History of Mt. Hood National Forest

 

History of the Mt. Hood National Forest

Mt. Hood National Forest has a rich history which has contributed to its importance to the people and communities that visit the forest and the surrounding areas. The mountain was named Mt. Hood in 1792 by British Lieutenant William Broughton after a famous naval officer Alexander Arthur Hood. Lewis and Clark were the first Americans to document their view of Mt. Hood as they traveled through Oregon.

The Molalas, Kalapuyans, Chinookan Clackamas, Shinookan Wascos, Northern Paiute peoples, and Sahaptin speakers all lived within the area and many of them called the mountain Wy’East. This name has continued to live on in the community through names of streets, businesses, and schools. Native American trails  would later be used by pioneers, rangers, the recreating public, and automobiles as well. With the movement of pioneers to the newly settled West most Native American tribes were forcibly moved to reservation lands.

The Mount Hood National Forest land was first officially designated as the Bull Run Timberland Reserve by President Benjamin Harrison in 1892. In 1893 land was added to this allotment and the name was changed to the Cascade Range Forest Reserve. In 1908 the land was renamed the Oregon National Forest after the creation of the U.S. Forest Service. Finally in 1924 the Oregon National Forest was renamed Mount Hood National Forest. By the 1920s recreation was growing in the forest. Picnic grounds and auto camps were very popular at this time.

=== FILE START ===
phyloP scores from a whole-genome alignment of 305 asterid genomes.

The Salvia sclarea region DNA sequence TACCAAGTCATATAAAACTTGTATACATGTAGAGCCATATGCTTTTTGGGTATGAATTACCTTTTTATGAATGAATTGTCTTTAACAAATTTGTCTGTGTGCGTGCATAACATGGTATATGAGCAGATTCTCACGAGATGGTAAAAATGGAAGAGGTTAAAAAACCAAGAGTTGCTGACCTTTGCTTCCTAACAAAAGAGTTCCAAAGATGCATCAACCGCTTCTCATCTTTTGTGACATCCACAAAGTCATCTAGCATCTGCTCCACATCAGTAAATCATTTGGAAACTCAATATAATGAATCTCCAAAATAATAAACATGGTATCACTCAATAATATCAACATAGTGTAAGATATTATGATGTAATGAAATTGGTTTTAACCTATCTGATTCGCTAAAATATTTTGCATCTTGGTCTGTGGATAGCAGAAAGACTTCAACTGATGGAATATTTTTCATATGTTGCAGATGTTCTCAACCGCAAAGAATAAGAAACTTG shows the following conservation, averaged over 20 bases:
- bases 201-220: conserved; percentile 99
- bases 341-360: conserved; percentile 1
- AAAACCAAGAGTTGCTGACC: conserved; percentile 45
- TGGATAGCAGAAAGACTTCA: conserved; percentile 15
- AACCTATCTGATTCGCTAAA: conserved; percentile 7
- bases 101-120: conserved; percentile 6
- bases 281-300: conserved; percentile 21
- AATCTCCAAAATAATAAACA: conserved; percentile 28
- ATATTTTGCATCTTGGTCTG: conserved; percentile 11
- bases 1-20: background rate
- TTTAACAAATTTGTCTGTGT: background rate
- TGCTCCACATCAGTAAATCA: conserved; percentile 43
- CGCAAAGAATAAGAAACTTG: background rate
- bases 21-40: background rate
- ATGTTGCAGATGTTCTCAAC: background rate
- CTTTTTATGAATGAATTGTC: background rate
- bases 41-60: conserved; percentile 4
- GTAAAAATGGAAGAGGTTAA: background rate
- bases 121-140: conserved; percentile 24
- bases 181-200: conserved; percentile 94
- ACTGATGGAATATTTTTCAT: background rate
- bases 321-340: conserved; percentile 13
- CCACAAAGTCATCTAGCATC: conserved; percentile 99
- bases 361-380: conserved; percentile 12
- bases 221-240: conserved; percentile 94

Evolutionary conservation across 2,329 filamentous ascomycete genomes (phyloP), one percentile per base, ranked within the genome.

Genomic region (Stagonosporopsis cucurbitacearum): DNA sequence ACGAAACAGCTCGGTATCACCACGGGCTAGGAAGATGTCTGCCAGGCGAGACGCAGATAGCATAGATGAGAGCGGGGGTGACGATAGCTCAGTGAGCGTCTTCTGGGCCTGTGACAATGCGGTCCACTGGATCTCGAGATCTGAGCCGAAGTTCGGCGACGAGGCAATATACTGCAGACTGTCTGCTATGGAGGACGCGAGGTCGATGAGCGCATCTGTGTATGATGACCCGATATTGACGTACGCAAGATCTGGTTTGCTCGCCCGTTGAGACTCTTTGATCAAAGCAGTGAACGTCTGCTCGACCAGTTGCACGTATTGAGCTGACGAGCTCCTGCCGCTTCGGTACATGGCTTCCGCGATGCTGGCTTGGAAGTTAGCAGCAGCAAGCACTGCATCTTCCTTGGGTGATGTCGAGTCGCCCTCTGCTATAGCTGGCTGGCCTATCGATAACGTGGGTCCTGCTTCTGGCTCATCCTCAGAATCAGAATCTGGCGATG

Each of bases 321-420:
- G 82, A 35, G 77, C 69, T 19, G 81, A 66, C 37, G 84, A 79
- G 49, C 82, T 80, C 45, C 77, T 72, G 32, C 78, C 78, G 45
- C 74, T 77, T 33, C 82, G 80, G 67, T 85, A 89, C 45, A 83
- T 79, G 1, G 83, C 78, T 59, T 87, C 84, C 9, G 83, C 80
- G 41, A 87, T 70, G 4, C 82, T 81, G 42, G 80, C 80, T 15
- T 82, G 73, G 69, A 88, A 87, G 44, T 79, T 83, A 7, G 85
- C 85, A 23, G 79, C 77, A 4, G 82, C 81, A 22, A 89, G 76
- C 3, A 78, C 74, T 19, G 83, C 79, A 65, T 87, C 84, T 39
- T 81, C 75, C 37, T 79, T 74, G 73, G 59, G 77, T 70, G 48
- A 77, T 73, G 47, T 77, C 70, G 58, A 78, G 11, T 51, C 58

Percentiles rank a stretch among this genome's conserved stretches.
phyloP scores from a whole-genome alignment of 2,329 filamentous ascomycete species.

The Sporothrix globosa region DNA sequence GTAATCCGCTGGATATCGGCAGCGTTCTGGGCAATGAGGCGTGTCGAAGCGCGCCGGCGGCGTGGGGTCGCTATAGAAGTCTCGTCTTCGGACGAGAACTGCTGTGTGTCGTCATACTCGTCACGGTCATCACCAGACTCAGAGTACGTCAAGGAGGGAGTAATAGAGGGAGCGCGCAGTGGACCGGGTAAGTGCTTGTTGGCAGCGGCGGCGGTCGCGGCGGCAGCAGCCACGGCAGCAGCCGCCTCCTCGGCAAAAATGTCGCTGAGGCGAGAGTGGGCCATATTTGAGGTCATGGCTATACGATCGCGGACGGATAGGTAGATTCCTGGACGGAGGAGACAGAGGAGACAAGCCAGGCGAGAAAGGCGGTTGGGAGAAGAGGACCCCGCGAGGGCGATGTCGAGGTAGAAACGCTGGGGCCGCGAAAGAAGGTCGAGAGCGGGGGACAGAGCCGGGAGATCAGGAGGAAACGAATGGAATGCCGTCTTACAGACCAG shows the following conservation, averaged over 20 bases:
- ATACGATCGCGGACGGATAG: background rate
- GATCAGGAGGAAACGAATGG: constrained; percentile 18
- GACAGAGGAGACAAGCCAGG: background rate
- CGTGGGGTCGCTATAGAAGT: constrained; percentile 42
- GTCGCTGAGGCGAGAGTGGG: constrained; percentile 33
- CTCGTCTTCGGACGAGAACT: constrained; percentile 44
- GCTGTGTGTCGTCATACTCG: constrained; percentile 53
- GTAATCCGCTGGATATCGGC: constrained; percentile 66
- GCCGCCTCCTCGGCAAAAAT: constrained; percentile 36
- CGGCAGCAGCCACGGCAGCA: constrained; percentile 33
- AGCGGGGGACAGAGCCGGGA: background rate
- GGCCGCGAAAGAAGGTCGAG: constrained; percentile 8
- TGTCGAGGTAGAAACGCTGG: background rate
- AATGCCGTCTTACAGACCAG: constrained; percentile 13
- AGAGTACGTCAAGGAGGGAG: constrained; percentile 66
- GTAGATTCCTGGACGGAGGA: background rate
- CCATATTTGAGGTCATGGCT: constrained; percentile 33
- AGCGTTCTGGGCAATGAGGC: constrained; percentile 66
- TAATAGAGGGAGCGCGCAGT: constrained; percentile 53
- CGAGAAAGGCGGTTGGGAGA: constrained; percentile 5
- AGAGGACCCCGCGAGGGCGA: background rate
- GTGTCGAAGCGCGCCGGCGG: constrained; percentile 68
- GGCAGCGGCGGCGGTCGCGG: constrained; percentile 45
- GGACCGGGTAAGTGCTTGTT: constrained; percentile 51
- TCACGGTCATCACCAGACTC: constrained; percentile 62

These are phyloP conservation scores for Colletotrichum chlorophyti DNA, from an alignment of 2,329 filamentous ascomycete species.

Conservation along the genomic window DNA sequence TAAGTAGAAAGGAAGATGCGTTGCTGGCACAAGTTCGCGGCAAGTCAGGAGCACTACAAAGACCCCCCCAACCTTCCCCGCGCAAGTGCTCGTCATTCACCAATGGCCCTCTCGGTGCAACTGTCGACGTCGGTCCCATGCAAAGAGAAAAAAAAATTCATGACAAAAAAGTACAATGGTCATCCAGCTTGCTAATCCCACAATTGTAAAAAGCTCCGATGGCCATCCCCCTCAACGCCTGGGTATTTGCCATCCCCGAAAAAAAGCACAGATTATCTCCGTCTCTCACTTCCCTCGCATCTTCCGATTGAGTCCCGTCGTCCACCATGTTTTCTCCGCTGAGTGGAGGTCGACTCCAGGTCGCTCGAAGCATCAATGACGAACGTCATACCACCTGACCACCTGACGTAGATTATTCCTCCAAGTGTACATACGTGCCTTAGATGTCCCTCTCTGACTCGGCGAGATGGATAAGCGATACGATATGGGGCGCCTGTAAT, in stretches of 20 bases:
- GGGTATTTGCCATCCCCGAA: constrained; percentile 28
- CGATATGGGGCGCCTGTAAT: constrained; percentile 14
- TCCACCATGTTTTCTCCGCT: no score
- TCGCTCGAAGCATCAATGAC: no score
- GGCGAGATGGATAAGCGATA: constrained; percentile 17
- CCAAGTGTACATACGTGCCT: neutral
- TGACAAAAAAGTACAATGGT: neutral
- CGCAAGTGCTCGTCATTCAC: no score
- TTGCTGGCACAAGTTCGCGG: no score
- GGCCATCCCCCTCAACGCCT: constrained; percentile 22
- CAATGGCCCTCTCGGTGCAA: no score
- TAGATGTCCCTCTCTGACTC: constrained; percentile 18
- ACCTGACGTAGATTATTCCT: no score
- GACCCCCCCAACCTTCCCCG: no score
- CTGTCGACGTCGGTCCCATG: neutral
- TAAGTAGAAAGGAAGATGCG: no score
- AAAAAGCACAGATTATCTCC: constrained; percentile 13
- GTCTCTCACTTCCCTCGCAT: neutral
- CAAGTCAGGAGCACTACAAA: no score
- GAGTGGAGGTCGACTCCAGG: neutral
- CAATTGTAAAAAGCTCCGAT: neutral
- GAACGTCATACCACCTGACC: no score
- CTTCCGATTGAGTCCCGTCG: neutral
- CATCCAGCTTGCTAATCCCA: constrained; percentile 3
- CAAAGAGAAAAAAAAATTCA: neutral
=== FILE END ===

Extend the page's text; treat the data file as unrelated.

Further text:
Historically, the communities near Mount Hood National Forest have been heavily dependent on the natural resources as well as job opportunities offered by the forest. This was especially true during the Great Depression as the Civilian Conservation Corps (CCC) and the Works Progress Administration (WPA) helped provide jobs to the locally unemployed creating buildings and recreation sites within the forest. From 1933 to 1944 the CCC built campgrounds, picnic shelters, trails, as well as Timberline Lodge with the help of the WPA. Timberline Lodge was the largest project undertaken during this time, and was even formally dedicated by President Franklin D. Roosevelt on September 28, 1937.

Skiing also became a very popular recreational opportunity for visitors during this time. Skiing was first noted on the mountain in 1900 and had been growing ever since. With the construction of Silcox Hut in 1938 and the Magic Mile Chairlift, recreational downhill skiing gained popularity, especially because the Magic Mile was the second chairlift constructed in the US.

 

Two ski patrol members carrying a member of the public down for their safetyDuring World War II, Mt. Hood National Forest had to shift its focus from recreation to raw material production in order to help with the war effort. However, post-war the forest received an even larger number of visitors than had ever been seen before. This continues to the present day with about 2.3 million visitors per year to the forest. With its 1.1 million acres, the forest hosts a number of recreational activities for all including:  100 developed campgrounds, 5 ski areas, and 812 miles of recreational trails.

Besides recreation, the watersheds that start in the forest help provide drinking water for 1/3 of Oregon’s entire population. While the forest goes through periods of change, the Forest Service has continued to provide recreational facilities and opportunities for Oregonians and other visitors, as well as helping to preserve the history and landscape of the forest for generations to come.

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